There is a long, and often disquieting, tradition of artistic renderings of girls as they approach (or have just entered) womanhood. The most famous examples we know by character names: Alice, Lolita. Others we think of not as individuals but in terms of an artist: the heroines of some of Flannery O’Connor’s short stories, the subjects of photographs by Lewis Carroll (also, of course, Alice’s creator), Sally Mann, Jock Sturges.
With some of these girls, innocence predominates. With others, its absence (or apparent absence) does so. The disquiet comes from this inescapable tension between innocence and worldliness. Even more than that, it comes from how aware of the tension each may or may not be.
That tradition inevitably informs the two shows currently at the Photographic Resource Center at Boston University.
Rania Matar’s “Girls in Between: Portraits of Identity” and Nancy Grace Horton’s “Being 13” run through Nov. 3.
The 29 pictures in the Matar show, all of them in color, come from two series, “A Girl and Her Room” and “L’Enfant-Femme” (The Child Woman). The former consists of portraits of teenage girls in their bedrooms. Most are from Greater Boston (where Matar has lived for more than two decades), some from the Middle East (she was born and grew up in Lebanon). The latter consists of portraits of slightly younger girls outside the confines — and security — of their bedroom. These, too, have subjects from both Greater Boston and the Middle East.
What’s most striking is how much these adolescent and pre-adolescent girls, whether from Brookline or Dorchester or Beirut, have in common. Partly, that’s the common currency that is global popular culture. Even more, it’s the universality of the circumstances these young females have to face: biological, social, cultural.
“I became fascinated with similar issues girls in their pre-teen and teen years face,” Matar writes in an artist’s statement, “regardless of culture, religion and background, as they learn to deal with all the pressures that arise as they become conscious and aware of the surrounding world wherever they may be.”
Each of the girls is clearly an individual, yet there’s also a sense of interchangeability (and incongruity) in the elements in many of the images: teddy bears, tattoos, makeup, bulletin boards, posters, and so on. None of them fears the camera. How much of that is owing to Matar — and how much to all the posing they’ve been doing for their friends and family (and, most important, themselves)?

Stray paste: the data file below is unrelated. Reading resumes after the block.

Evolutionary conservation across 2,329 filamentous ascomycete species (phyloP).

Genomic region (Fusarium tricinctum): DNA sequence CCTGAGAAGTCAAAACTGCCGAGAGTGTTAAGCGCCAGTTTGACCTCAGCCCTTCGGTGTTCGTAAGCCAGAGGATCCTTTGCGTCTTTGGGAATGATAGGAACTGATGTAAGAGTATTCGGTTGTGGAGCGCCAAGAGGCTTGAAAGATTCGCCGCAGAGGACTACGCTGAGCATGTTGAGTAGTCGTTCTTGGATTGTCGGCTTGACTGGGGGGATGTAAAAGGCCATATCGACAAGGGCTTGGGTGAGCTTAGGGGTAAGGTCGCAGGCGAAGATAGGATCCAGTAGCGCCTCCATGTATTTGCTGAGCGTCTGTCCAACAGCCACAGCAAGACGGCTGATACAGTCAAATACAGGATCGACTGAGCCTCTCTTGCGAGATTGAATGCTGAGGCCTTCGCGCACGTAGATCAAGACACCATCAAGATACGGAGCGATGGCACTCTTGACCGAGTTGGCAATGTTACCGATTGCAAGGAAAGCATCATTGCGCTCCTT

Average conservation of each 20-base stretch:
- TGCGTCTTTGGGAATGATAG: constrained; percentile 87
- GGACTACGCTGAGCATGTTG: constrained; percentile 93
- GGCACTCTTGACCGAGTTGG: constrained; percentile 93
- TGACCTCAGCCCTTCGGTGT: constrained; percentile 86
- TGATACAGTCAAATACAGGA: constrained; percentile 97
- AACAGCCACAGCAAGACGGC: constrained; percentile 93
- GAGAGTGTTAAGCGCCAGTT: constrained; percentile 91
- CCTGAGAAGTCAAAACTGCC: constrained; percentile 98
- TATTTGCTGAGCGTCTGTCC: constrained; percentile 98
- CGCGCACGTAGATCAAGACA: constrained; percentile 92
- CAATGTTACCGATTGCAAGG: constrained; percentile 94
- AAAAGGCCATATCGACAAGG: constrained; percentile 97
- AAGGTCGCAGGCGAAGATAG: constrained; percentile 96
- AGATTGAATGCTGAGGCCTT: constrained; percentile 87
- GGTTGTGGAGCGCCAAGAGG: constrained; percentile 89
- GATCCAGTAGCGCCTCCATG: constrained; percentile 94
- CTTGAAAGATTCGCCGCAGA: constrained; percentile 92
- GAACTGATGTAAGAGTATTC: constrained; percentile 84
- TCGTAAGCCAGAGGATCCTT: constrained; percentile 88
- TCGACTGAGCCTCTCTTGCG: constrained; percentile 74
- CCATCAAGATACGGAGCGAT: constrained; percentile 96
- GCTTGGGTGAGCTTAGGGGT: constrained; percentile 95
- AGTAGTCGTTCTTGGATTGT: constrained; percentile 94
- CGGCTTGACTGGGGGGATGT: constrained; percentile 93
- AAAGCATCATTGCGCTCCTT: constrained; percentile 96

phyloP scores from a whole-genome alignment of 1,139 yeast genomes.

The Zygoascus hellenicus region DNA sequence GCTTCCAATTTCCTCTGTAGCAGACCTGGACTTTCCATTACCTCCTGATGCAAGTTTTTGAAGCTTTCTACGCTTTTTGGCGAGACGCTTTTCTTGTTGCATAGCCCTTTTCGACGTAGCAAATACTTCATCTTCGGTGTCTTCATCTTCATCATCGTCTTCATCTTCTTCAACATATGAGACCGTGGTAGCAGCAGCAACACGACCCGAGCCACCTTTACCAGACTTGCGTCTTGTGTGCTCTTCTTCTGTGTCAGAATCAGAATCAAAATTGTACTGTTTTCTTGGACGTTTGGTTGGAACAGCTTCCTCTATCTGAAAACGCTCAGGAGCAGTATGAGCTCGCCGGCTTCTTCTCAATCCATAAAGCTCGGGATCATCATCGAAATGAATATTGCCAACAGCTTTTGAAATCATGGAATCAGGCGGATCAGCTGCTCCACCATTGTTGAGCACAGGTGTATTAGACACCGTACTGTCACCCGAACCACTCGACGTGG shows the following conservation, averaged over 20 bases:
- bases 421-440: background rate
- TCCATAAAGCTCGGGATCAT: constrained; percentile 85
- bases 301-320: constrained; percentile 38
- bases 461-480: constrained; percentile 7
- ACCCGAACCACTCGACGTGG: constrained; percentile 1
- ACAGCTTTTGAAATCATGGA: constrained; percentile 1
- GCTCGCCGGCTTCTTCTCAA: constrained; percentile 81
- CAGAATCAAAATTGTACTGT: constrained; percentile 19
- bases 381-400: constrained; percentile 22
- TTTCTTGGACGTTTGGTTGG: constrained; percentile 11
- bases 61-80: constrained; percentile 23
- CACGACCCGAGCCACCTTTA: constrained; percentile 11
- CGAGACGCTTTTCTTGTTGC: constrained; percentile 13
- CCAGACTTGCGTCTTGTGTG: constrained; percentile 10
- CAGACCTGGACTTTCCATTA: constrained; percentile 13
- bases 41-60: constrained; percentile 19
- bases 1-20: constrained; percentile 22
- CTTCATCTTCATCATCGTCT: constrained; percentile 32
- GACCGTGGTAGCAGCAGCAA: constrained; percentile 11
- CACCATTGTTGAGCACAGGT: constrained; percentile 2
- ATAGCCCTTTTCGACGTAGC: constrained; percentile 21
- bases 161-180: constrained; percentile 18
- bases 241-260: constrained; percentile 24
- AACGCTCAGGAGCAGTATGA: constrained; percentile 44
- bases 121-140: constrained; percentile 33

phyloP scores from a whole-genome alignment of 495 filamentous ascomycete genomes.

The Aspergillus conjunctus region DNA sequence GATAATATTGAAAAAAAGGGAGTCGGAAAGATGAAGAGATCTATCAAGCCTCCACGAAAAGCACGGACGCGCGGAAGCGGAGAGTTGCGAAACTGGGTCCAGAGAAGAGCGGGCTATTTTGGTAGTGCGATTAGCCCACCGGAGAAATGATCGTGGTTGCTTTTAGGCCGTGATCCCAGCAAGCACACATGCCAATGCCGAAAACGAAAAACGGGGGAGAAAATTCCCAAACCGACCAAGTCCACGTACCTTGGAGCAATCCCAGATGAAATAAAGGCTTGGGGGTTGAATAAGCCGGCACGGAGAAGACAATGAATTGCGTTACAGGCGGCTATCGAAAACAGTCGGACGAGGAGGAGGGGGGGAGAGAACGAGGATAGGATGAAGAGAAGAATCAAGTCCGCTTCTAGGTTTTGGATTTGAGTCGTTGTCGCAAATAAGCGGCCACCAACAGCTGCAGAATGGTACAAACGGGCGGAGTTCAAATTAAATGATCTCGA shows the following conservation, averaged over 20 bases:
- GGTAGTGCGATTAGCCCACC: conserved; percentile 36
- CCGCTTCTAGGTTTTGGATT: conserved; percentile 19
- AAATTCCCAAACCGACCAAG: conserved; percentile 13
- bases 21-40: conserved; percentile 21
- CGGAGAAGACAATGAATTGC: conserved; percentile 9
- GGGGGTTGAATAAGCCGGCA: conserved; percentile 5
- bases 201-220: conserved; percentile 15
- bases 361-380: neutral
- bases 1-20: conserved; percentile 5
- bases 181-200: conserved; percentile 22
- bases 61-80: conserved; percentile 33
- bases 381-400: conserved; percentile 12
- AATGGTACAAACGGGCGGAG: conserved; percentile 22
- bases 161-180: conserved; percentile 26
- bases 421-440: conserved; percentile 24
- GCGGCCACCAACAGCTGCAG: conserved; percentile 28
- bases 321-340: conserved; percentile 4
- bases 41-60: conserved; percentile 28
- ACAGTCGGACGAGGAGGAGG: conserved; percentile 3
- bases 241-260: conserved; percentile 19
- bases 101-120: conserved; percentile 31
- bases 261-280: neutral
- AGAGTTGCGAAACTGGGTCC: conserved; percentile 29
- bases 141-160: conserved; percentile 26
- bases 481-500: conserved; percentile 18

In her adjoining show, Nancy Grace Horton restricts herself to a single subject, her stepdaughter, Zoe. Thirteen is a deeply freighted age: the start of being a teenager, usually the first year at middle school, and, of course, it’s a number associated with bad luck. “As one moment of childlike behavior juxtaposed itself with the look of a mature girl,” Horton writes, “I became visually aware of a transforming subject, catching glimpses of who she was becoming and whom she was leaving behind.”
No less than Matar’s subjects, Zoe seems completely comfortable with the camera (which may, of course, owe something to the fact of a family connection to the person operating it). The chameleon changes that define her age are readily apparent. Lolling on a couch, she gives a look that’s almost come-hither. In another photograph, she’s all dolled up in tiara and sunglasses and many (many) strands of beads and bracelets — and also wearing goofily patterned leggings as she squats on a big rock in a Spider-Man (Spider-Girl?) pose.
In the first photo, she could be 13 going on 25 — in the second, 13 going on 6. She’s at a pivot point in her life, the one moment, perhaps, where the inexorable advance of age produces such a visible elasticity of self. Some things, though, are definitely inelastic. In one of the photographs, Zoe peers out from behind a shower curtain, and one thinks with a shudder of Janet Leigh, in “Psycho.” Could Horton have intended this? Not that it would bother Zoe: as if any 13-year-old now-adays would ever sit through a black-and-white movie!